'ParaNorman' is bewitchingly edgy — for a kids' movie
Laika, Laika Inc.
"PARANORMAN" — ★★★ — The voices of Kodi Smit-McPhee, Anna Kendrick, John Goodman, Christopher Mintz-Plasse, Casey Affleck; PG (scary action and images, thematic elements, some rude humor and language); in general release
Norman, the young hero of the animated delight "ParaNorman," hears dead people. He sees them, too. So there's no sense trying to comfort him because you think he's missing his dead grandma too much.
"Grandma's in a better place."
"In the LIVING room?"
Since Norman has grown up in Blithe Hollow, a town with a rich history of witches and witch trials, it's only natural that Norman is a little "ParaNorman." But it gets him teased, and his creepy-crank of an uncle (voiced by John Goodman) won't leave him alone. Norman has a destiny, his uncle says, a duty to lift the 300-year-old curse that's hung over the town since one infamous witch trial centuries before. The witches are coming back to haunt the town. Only "ParaNorman" can save it.
"ParaNorman" is a stop-motion animated marvel from some of the same folks who gave us "Coraline" and "Corpse Bride," and it wears its bloodlines with pride. It's that rare kids' movie with edge, a witchy, witty romp that could frighten the very youngest moviegoers and makes parents blanch at some of the jokes. This isn't "Ice Age," children.
Norman, voiced by Kodi Smit-McPhee of "The Road," has a plump pal, Neil (Tucker Albrizzi). He has a shallow teen sister, Courtney (Anna Kendrick).
And he has a nemesis, the kid who torments him at school, and after school. That would be Alvin, voiced by Christopher Mintz-Plasse.
But if Norman has a prayer of figuring out this curse and stopping the dead from taking over Blithe Hollow, he'll need all their help — and that of Neil's car-obsessed, muscle-bound brother (Casey Affleck).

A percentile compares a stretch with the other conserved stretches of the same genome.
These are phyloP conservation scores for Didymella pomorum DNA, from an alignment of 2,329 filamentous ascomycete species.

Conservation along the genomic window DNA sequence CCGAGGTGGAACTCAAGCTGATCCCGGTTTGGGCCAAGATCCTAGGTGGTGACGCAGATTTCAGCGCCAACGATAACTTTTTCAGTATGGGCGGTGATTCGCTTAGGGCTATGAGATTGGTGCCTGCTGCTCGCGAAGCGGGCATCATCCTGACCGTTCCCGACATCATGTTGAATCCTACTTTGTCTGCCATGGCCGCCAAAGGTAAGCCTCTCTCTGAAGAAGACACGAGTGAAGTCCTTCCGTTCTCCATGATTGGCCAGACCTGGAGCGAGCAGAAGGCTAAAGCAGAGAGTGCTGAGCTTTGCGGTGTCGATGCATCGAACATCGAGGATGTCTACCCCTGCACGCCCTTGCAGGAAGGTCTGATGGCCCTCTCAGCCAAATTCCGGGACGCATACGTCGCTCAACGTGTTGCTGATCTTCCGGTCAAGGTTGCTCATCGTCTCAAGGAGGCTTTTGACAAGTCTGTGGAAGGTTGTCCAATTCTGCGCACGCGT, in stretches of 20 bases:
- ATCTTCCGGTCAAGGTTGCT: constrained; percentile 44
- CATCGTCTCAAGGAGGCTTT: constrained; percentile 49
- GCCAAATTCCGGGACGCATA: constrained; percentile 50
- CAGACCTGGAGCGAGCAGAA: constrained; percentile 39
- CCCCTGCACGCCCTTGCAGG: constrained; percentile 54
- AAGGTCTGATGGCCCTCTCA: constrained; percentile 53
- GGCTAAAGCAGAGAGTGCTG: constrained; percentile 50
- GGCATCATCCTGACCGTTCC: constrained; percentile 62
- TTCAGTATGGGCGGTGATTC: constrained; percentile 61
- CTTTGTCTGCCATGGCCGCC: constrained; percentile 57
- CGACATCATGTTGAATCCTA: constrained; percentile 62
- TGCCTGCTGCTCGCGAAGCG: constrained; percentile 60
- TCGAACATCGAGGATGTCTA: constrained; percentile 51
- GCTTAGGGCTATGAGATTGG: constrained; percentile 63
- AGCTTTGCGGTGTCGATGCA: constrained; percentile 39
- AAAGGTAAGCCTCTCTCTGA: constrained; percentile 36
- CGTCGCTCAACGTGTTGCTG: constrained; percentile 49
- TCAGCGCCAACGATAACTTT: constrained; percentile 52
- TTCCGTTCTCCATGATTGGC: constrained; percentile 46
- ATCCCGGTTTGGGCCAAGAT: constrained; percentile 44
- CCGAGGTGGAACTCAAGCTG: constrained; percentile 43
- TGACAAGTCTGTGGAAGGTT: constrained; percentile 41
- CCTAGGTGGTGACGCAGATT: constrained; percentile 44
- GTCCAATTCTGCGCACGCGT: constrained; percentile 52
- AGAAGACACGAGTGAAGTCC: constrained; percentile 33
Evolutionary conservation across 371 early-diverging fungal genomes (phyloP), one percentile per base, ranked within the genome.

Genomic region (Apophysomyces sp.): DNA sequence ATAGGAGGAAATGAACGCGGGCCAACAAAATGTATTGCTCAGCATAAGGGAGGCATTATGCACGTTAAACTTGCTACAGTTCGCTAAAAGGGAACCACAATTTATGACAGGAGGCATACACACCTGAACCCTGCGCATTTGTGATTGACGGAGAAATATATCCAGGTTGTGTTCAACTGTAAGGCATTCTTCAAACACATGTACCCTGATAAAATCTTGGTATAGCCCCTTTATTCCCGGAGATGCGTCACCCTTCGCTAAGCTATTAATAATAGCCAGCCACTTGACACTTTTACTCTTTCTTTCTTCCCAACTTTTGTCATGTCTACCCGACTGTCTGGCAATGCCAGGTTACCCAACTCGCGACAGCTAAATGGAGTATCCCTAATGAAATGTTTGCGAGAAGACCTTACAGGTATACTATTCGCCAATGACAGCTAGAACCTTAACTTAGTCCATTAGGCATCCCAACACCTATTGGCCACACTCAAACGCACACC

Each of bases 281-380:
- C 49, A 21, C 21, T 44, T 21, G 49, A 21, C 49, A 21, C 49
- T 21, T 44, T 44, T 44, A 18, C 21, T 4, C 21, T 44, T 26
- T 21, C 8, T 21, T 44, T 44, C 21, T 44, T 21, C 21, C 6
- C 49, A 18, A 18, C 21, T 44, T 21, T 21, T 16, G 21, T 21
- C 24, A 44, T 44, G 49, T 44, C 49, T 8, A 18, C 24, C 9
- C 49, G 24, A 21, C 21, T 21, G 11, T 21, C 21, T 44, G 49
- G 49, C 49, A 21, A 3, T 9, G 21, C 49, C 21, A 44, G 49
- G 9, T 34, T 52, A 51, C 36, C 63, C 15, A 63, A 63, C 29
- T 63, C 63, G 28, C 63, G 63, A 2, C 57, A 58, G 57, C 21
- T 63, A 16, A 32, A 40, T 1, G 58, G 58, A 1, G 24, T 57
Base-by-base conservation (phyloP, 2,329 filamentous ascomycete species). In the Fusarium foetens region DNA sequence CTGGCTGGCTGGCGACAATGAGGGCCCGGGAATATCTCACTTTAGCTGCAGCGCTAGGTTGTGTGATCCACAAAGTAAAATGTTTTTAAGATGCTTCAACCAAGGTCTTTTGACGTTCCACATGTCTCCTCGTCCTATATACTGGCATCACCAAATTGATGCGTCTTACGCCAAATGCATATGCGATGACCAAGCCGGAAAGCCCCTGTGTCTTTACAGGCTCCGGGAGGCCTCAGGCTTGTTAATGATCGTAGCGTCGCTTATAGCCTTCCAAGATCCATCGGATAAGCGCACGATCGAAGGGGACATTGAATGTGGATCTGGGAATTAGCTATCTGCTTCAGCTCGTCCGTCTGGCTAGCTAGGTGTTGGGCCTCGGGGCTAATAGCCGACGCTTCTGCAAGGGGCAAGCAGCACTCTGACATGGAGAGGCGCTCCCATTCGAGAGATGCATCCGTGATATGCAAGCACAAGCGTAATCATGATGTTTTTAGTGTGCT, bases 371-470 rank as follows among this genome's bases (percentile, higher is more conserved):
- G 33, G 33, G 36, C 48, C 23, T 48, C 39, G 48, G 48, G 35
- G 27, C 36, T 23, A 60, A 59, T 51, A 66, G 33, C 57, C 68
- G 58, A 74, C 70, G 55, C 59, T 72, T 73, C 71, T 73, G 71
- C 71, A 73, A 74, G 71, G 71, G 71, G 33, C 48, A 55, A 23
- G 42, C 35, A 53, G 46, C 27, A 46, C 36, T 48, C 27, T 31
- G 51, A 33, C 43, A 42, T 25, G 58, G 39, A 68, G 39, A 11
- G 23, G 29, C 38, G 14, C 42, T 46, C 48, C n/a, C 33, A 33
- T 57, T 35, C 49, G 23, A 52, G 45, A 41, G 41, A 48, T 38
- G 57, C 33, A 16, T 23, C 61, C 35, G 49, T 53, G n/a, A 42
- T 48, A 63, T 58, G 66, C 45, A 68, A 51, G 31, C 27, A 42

"ParaNorman," written by Chris Butler, an artist who worked on "Corpse Bride" and "Coraline," and co-directed by Butler and Sam Fell ("Flushed Away"), wears its anarchy well. They've made a genuinely spooky movie. But it's a spooky picture with a morbid sense of humor.
The ghosts of those murdered by the town during its witch trials have more to fear from the armed, beer-swilling rubes they haunt than the town does from the ghosts.
Norman enlists friends, family and foes in his quest. He makes them take a vow keep it secret — "Swear!"
Equal parts scary, intense, emotional and humorous, "ParaNorman" is also a movie of messages, about what "scared, stupid people" are capable of (witch trials), of misjudging the "different" and the consequences of intolerance. That makes "ParaNorman" almost paranormal in its kids-movie ambitions, and that's a good thing.
"ParaNorman" is rated PG for scary action and images, thematic elements, some rude humor and language; running time: 93 minutes.
3 points for parents
Scare factor: A main character, Norman, likes the macabre and can speak with the dead, so there are some darker elements in the story but nothing drastic. Zombies appear and are trying to get the town's citizens to act on their behalf. A witch has cursed the town and returns to collect on what she feels she is owed.
Violence: The zombies are threatening townspeople and are hit by objects and vehicles. Norman also gets bullied in school.
Moral: This film explains that it is acceptable to be scared.
— Shawn O'Neill
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